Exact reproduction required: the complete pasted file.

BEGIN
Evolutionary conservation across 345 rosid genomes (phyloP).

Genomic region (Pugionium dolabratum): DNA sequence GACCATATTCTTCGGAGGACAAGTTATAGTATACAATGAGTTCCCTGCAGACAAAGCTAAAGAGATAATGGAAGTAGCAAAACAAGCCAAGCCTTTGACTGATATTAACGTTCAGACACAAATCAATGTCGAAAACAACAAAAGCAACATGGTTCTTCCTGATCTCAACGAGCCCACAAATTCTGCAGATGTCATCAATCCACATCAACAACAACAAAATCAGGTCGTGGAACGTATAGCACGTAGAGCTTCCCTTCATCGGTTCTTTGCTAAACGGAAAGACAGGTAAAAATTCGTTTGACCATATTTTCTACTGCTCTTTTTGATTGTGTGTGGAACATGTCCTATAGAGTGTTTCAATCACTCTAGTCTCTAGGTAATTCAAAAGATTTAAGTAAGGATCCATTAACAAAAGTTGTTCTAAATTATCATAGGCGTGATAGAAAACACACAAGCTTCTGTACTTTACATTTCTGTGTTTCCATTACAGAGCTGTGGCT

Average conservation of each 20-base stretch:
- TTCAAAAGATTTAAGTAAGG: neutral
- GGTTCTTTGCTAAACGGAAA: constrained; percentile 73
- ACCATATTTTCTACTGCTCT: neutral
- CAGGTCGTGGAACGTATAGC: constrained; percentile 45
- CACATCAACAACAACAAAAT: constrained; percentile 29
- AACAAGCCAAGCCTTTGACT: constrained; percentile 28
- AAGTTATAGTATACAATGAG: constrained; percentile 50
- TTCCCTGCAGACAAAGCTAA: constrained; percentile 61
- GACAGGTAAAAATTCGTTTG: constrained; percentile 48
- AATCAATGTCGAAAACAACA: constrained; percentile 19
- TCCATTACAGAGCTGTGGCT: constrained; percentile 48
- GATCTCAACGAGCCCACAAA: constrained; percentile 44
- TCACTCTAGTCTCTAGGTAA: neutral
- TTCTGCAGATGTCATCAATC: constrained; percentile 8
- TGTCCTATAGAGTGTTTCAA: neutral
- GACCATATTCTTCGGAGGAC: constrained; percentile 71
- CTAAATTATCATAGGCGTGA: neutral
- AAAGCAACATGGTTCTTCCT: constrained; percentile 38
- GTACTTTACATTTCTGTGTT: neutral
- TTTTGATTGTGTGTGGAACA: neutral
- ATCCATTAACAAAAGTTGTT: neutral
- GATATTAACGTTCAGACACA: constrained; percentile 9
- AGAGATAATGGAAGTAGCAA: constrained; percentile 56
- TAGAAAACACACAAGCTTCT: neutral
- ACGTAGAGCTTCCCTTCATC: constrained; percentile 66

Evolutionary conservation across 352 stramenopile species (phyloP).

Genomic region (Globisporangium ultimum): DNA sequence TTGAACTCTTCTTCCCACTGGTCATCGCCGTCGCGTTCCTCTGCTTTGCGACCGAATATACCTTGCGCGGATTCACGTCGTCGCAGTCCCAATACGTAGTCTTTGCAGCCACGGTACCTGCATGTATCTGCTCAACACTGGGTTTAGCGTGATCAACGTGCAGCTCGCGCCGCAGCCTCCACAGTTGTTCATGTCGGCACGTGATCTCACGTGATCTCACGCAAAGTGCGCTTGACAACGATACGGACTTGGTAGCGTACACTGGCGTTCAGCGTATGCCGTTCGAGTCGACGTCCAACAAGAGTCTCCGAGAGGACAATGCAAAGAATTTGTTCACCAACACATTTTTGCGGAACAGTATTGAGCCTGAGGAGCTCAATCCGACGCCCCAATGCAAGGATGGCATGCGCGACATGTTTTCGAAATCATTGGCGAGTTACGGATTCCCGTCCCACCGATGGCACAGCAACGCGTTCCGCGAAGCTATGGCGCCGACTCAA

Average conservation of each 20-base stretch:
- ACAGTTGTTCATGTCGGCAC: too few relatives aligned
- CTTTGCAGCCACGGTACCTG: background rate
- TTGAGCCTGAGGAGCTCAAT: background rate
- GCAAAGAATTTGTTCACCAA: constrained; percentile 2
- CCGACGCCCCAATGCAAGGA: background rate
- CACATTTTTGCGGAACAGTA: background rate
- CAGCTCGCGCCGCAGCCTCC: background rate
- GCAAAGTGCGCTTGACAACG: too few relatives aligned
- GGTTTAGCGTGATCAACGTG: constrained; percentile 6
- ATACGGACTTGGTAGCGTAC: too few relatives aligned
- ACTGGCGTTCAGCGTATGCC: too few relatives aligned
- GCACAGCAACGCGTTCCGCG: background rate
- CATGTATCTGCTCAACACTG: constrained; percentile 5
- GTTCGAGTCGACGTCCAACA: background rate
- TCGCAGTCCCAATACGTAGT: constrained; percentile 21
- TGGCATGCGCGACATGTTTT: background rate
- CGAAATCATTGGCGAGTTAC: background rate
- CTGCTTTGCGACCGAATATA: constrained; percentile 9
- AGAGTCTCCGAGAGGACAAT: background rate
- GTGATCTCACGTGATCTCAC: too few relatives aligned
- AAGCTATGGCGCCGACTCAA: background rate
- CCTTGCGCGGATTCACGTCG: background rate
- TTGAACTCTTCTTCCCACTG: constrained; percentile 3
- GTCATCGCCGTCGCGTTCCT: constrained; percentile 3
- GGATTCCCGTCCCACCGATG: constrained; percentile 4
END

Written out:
Evolutionary conservation across 345 rosid genomes (phyloP).

Genomic region (Pugionium dolabratum): DNA sequence GACCATATTCTTCGGAGGACAAGTTATAGTATACAATGAGTTCCCTGCAGACAAAGCTAAAGAGATAATGGAAGTAGCAAAACAAGCCAAGCCTTTGACTGATATTAACGTTCAGACACAAATCAATGTCGAAAACAACAAAAGCAACATGGTTCTTCCTGATCTCAACGAGCCCACAAATTCTGCAGATGTCATCAATCCACATCAACAACAACAAAATCAGGTCGTGGAACGTATAGCACGTAGAGCTTCCCTTCATCGGTTCTTTGCTAAACGGAAAGACAGGTAAAAATTCGTTTGACCATATTTTCTACTGCTCTTTTTGATTGTGTGTGGAACATGTCCTATAGAGTGTTTCAATCACTCTAGTCTCTAGGTAATTCAAAAGATTTAAGTAAGGATCCATTAACAAAAGTTGTTCTAAATTATCATAGGCGTGATAGAAAACACACAAGCTTCTGTACTTTACATTTCTGTGTTTCCATTACAGAGCTGTGGCT

Average conservation of each 20-base stretch:
- TTCAAAAGATTTAAGTAAGG: neutral
- GGTTCTTTGCTAAACGGAAA: constrained; percentile 73
- ACCATATTTTCTACTGCTCT: neutral
- CAGGTCGTGGAACGTATAGC: constrained; percentile 45
- CACATCAACAACAACAAAAT: constrained; percentile 29
- AACAAGCCAAGCCTTTGACT: constrained; percentile 28
- AAGTTATAGTATACAATGAG: constrained; percentile 50
- TTCCCTGCAGACAAAGCTAA: constrained; percentile 61
- GACAGGTAAAAATTCGTTTG: constrained; percentile 48
- AATCAATGTCGAAAACAACA: constrained; percentile 19
- TCCATTACAGAGCTGTGGCT: constrained; percentile 48
- GATCTCAACGAGCCCACAAA: constrained; percentile 44
- TCACTCTAGTCTCTAGGTAA: neutral
- TTCTGCAGATGTCATCAATC: constrained; percentile 8
- TGTCCTATAGAGTGTTTCAA: neutral
- GACCATATTCTTCGGAGGAC: constrained; percentile 71
- CTAAATTATCATAGGCGTGA: neutral
- AAAGCAACATGGTTCTTCCT: constrained; percentile 38
- GTACTTTACATTTCTGTGTT: neutral
- TTTTGATTGTGTGTGGAACA: neutral
- ATCCATTAACAAAAGTTGTT: neutral
- GATATTAACGTTCAGACACA: constrained; percentile 9
- AGAGATAATGGAAGTAGCAA: constrained; percentile 56
- TAGAAAACACACAAGCTTCT: neutral
- ACGTAGAGCTTCCCTTCATC: constrained; percentile 66

Evolutionary conservation across 352 stramenopile species (phyloP).

Genomic region (Globisporangium ultimum): DNA sequence TTGAACTCTTCTTCCCACTGGTCATCGCCGTCGCGTTCCTCTGCTTTGCGACCGAATATACCTTGCGCGGATTCACGTCGTCGCAGTCCCAATACGTAGTCTTTGCAGCCACGGTACCTGCATGTATCTGCTCAACACTGGGTTTAGCGTGATCAACGTGCAGCTCGCGCCGCAGCCTCCACAGTTGTTCATGTCGGCACGTGATCTCACGTGATCTCACGCAAAGTGCGCTTGACAACGATACGGACTTGGTAGCGTACACTGGCGTTCAGCGTATGCCGTTCGAGTCGACGTCCAACAAGAGTCTCCGAGAGGACAATGCAAAGAATTTGTTCACCAACACATTTTTGCGGAACAGTATTGAGCCTGAGGAGCTCAATCCGACGCCCCAATGCAAGGATGGCATGCGCGACATGTTTTCGAAATCATTGGCGAGTTACGGATTCCCGTCCCACCGATGGCACAGCAACGCGTTCCGCGAAGCTATGGCGCCGACTCAA

Average conservation of each 20-base stretch:
- ACAGTTGTTCATGTCGGCAC: too few relatives aligned
- CTTTGCAGCCACGGTACCTG: background rate
- TTGAGCCTGAGGAGCTCAAT: background rate
- GCAAAGAATTTGTTCACCAA: constrained; percentile 2
- CCGACGCCCCAATGCAAGGA: background rate
- CACATTTTTGCGGAACAGTA: background rate
- CAGCTCGCGCCGCAGCCTCC: background rate
- GCAAAGTGCGCTTGACAACG: too few relatives aligned
- GGTTTAGCGTGATCAACGTG: constrained; percentile 6
- ATACGGACTTGGTAGCGTAC: too few relatives aligned
- ACTGGCGTTCAGCGTATGCC: too few relatives aligned
- GCACAGCAACGCGTTCCGCG: background rate
- CATGTATCTGCTCAACACTG: constrained; percentile 5
- GTTCGAGTCGACGTCCAACA: background rate
- TCGCAGTCCCAATACGTAGT: constrained; percentile 21
- TGGCATGCGCGACATGTTTT: background rate
- CGAAATCATTGGCGAGTTAC: background rate
- CTGCTTTGCGACCGAATATA: constrained; percentile 9
- AGAGTCTCCGAGAGGACAAT: background rate
- GTGATCTCACGTGATCTCAC: too few relatives aligned
- AAGCTATGGCGCCGACTCAA: background rate
- CCTTGCGCGGATTCACGTCG: background rate
- TTGAACTCTTCTTCCCACTG: constrained; percentile 3
- GTCATCGCCGTCGCGTTCCT: constrained; percentile 3
- GGATTCCCGTCCCACCGATG: constrained; percentile 4